” ‘Ave anuvver little look, and when you fink you’ve looked enuff, ‘ave anuvver little look.”, my no-nonsense driving instructor told me repeatedly as I thrust a Rover down the road on my seventeenth birthday. At that nascent stage of my motoring career, I couldn’t envisage ever zipping around nonchalantly like my older DVLA-approved friends. (Turns out you can make it to 32 functioning quite well on a provisional, so that’s fine.)
I’ve never really regretted not pushing myself to pass my test; never had that hankering that most people have to traverse the tarmacked byways of the country. People say driving is ‘independence’, but I’ve felt no less independent getting myself from A to B or even to G by other means. I love walking, I love trains, and taking a few cabs a month when I’m in a hurry is way less than I would ever spend on a car, and I can foist a bit of my carbon footprint onto some other bugger.
Sometimes people look at you strangely when you’re a walker, when you say you’re going to ‘walk’. Some don’t want you to get mugged, which is nice. Some see the time it will take you to ‘get there’ as injudiciously spent. Some think you will die if you dare perambulate further than five roads away. Telling them you don’t mind walking, in fact want to walk, is always met with disbelief, like you’re being a martyr. Having a dog is a good prop in this event. You can explain away your willingness to move your joints as a reluctant necessity for the sake of the dog. “Well, of course I don’t want to stroll slowly along the sea-path looking out at a shimmering horizon and delighting in the natural slowness of a life before its many modern encumberments, but the dog’s not going to pick up his own shit is he?”
The other day, I chose to walk home from somewhere. I was met with disbelief as estimates were made as to how long it would take me. We all reckoned about an hour. Cue wide eyes and gusting inhalations. After insisting that I truly wanted to, I set off – wrapped up, earphones in, dog setting the pace.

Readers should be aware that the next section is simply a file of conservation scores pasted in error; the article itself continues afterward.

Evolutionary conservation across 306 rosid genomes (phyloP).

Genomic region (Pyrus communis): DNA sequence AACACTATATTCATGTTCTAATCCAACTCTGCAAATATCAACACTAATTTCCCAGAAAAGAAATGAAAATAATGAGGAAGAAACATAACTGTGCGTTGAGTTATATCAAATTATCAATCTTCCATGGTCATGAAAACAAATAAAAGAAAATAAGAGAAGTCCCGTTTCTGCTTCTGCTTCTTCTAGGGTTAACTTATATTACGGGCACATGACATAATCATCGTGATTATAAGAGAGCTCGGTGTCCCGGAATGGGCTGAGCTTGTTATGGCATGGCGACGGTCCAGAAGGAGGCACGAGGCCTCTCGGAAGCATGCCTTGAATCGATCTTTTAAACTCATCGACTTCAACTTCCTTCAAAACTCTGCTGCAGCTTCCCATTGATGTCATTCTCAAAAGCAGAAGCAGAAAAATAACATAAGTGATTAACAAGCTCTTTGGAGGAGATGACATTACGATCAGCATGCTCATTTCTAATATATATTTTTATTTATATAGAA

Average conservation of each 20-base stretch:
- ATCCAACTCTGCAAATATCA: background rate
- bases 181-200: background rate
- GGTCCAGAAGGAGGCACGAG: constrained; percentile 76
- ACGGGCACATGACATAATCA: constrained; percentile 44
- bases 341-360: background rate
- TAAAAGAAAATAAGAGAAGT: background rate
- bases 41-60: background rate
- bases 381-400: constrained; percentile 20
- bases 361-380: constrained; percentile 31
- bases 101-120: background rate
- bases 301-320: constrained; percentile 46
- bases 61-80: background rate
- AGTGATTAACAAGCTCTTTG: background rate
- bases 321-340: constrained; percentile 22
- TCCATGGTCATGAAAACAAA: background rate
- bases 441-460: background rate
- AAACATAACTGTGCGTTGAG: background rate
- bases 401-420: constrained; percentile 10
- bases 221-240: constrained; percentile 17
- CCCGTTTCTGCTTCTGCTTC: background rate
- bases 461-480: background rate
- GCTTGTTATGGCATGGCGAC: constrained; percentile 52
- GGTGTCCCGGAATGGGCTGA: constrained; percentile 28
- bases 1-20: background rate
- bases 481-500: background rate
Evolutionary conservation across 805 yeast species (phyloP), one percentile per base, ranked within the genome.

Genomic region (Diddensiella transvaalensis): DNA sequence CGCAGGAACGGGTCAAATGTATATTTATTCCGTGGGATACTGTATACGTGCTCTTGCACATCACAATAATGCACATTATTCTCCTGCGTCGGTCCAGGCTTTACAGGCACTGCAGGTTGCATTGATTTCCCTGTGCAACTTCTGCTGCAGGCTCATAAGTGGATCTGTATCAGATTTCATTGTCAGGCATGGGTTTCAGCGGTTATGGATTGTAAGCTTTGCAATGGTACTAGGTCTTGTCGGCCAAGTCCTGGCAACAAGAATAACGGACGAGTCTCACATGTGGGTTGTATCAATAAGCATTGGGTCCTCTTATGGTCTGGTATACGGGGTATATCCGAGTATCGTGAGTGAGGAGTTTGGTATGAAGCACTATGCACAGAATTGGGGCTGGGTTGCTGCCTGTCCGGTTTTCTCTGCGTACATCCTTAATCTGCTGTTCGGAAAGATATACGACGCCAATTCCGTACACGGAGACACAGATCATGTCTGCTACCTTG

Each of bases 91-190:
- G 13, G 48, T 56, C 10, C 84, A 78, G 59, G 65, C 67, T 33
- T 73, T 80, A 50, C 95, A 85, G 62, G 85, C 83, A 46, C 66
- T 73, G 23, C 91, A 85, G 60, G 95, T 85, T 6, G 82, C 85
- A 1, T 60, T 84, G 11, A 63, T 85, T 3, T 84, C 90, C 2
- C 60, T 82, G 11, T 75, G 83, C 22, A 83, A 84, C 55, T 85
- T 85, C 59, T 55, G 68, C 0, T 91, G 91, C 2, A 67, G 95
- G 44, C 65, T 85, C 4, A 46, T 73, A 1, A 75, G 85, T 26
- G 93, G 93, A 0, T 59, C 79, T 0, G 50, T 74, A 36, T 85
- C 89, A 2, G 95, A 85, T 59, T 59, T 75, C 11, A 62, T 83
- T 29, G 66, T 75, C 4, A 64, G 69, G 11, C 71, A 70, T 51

I took a straight route down a long main road, feeling my cheeks pulled taut by a teasing chill. Almost every town has a London Road as its main tributary, and I’ve passed along or across parts of my town’s almost every day of my life here. On this day I was further along it than I’d normally find myself. On one particular stretch I realised I was seeing details I’d not been close to before. I’d passed down it many times in a car but I’d never walked it, so I was familiar with its overview but not its specifics.
I wasn’t looking at anything much when my eyes flicked upwards to the side of a building, its smooth expanse of bricks painted white with old-style signage. Gilbert’s Bakers and Confectioners. I smiled. I love faded paint on exposed shop sidings, like the place has been sliced in half to reveal an older life. I half expect to see 1920s ladies in the windows, milliners on their tea-break, dashing off when they see they’ve been discovered still living untouched by time, dazed woodlice from out of a lifted slab.
I attuned my eyes to everything then, drawn out of my music into my surroundings.
Two sad ladies ignoring each other in a launderette, a scrape-faced teen mopping the floor of a cafe with theatrical swirls, a man mixing cement, two stoners smirking, a house I used to think was so big and majestic now looking so small and tired, a spaniel waltzing past with ball-gown ears, broken stained glass in hidden turret windows, a proud Italian waiter in a waistcoat putting out the bins, pansies poking up through beer cans, a dropped tray of ring doughnuts with chocolate sprinkles, doomed to the swipes of passing gulls.
I wouldn’t have seen any of this if I hadn’t walked. If I’d accepted the lift I would have just seen the blurs of a journey I thought I already knew. I realised even in all my walking I had switched off to what was around me. We all shut out so much stuff, the minutiae of other people’s lives, of our own. When really we always have time to have a little look and then another little look on our way.